Discover the life and career of champion bicycle racer and Indianapolis native Marshall “Major” Taylor. In this interactive experience, venture into the training room to learn how Taylor developed his speed and agility through a strict regimen of exercise and diet. Discover the pervasive racism that Taylor battled – from his competitors and in his hometown – and hear from great contemporary cyclists about how Taylor’s story has inspired a new generation of Black riders. See Taylor’s bicycle and many artifacts from the museum collection donated by his daughter Rita Sydney Taylor Brown, plus learn about bicycle safety and design, tinker with bikes and bike parts, test their skills and times on stationary bikes and more.

March 5 through October 23

This experience is located on Level Three and is included with purchase of museum admission.

Purchase admission

The remarkable story of champion cyclist and trailblazer Major Taylor inspires us to talk about who rides bicycles, test our athletic skills, tinker with bike design and mechanics, and discover the joy of riding free and going where we like.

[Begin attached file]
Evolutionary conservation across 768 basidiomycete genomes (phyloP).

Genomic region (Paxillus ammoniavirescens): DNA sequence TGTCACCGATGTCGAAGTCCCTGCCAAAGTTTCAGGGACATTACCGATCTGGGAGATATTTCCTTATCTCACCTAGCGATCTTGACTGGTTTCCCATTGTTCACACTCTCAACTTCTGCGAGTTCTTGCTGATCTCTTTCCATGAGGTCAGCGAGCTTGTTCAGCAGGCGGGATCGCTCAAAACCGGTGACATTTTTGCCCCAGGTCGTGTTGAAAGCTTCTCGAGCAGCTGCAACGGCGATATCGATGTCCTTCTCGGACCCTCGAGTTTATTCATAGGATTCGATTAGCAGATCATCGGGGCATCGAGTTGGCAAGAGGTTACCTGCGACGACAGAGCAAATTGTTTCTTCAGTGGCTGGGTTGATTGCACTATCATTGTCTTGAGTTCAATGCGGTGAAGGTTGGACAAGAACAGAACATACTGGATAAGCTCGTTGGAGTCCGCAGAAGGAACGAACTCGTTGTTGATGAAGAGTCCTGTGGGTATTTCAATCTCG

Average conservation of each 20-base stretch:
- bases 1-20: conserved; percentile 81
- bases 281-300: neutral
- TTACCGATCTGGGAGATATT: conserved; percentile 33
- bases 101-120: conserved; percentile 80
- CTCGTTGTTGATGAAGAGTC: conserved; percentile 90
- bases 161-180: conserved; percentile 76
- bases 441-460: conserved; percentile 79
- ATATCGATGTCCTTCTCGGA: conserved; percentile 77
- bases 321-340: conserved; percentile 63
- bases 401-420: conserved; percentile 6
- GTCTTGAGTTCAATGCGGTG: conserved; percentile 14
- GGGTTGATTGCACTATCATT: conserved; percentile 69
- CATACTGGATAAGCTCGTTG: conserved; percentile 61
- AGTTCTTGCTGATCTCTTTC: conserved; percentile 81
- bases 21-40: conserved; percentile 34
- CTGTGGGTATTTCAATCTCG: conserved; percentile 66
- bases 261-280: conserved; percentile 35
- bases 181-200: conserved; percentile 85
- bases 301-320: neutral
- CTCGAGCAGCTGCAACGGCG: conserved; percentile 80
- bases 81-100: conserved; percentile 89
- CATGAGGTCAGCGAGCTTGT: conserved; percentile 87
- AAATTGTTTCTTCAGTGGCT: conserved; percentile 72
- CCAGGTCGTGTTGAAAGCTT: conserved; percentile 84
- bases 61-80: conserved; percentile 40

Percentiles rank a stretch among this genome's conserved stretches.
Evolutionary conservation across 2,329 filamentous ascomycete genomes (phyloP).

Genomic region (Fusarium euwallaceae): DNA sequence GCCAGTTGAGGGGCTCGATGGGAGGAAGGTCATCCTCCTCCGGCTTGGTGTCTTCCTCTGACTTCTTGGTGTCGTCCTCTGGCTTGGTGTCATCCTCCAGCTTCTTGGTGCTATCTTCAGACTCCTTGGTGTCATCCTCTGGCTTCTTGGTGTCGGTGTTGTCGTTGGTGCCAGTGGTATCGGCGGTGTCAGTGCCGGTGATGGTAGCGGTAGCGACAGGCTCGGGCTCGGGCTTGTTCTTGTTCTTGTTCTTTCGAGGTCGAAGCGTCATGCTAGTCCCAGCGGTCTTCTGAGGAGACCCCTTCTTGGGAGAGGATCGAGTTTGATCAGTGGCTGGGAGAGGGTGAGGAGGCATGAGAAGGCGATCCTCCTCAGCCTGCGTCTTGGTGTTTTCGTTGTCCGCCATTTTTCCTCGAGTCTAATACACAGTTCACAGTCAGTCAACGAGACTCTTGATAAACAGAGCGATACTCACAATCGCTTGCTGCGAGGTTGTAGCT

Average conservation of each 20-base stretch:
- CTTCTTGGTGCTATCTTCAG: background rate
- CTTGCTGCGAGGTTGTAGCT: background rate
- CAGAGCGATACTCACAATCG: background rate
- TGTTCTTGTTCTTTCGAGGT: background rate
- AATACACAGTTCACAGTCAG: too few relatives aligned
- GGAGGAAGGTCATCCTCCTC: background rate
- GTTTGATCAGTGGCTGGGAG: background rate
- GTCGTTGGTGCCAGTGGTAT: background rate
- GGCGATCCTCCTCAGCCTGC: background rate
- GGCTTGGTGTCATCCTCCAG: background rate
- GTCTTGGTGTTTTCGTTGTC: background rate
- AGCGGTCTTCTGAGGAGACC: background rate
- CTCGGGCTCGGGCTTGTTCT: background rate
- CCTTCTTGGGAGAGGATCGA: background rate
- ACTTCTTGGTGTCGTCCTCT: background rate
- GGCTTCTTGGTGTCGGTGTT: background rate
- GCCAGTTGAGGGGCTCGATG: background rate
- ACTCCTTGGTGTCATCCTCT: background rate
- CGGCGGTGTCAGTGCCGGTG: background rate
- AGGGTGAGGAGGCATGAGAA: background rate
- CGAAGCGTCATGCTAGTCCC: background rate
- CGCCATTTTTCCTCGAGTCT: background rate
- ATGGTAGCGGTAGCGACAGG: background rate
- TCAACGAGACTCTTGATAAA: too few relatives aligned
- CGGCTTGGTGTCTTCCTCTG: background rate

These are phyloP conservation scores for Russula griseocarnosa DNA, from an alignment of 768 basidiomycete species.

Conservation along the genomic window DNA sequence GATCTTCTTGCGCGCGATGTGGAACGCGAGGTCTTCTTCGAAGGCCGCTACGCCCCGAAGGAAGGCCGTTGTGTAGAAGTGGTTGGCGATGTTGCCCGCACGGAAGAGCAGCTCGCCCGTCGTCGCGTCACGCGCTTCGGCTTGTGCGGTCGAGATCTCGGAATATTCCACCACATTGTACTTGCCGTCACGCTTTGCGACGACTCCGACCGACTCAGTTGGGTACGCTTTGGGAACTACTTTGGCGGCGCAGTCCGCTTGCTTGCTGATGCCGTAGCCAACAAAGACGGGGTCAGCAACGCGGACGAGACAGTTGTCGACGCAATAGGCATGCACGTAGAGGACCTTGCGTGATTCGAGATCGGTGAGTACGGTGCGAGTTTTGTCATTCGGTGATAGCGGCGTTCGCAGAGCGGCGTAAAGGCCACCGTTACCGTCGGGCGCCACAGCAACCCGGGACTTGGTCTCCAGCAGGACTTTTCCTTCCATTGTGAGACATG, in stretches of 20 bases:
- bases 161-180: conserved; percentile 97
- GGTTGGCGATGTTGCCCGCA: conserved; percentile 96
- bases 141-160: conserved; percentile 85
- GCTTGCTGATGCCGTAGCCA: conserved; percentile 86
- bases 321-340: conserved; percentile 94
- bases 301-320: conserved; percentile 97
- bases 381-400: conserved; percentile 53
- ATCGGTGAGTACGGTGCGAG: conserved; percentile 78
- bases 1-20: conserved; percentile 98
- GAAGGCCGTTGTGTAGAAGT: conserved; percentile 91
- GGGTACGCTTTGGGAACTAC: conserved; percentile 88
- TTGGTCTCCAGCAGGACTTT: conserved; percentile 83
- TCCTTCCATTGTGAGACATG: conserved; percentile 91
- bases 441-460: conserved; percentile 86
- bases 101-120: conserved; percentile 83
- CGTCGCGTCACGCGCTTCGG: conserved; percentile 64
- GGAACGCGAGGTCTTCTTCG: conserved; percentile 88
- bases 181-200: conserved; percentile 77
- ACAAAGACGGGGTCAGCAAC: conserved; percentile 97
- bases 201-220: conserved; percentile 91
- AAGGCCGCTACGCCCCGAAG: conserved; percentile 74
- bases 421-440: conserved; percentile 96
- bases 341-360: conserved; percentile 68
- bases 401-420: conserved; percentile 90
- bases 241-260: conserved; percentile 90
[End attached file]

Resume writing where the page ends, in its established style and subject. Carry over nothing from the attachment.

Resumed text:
Get hands-on with bicycle mechanics in the Bike Shop. Build your own bike then test it on the Test Track. Take a quiz to find out: if you were a bike, what kind would you be? Learn how to change a flat tire. Race Major Taylor’s world-record times as you pedal on a stationary bike.

Major Taylor was an accomplished, world-renowned athlete and a devoted family man. Learn more about his success through photographs and scrapbooks from our collection that detail his racing strategies and his determination to overcome racism on and off the track. Also, read personal letters written to his wife and daughter when he traveled abroad.

Major Taylor has left a lasting impact on the cycling world in many ways. See and hear stories from current pro athletes and hobbyists. Find out about the “Invisible Riders” in our community – the people who rely almost solely on bikes to get where they need to go. Learn how you can become more involved in ongoing efforts to make our city more bike friendly.

Photo courtesy of photographer Kit Karzen

Made possible with the generous support of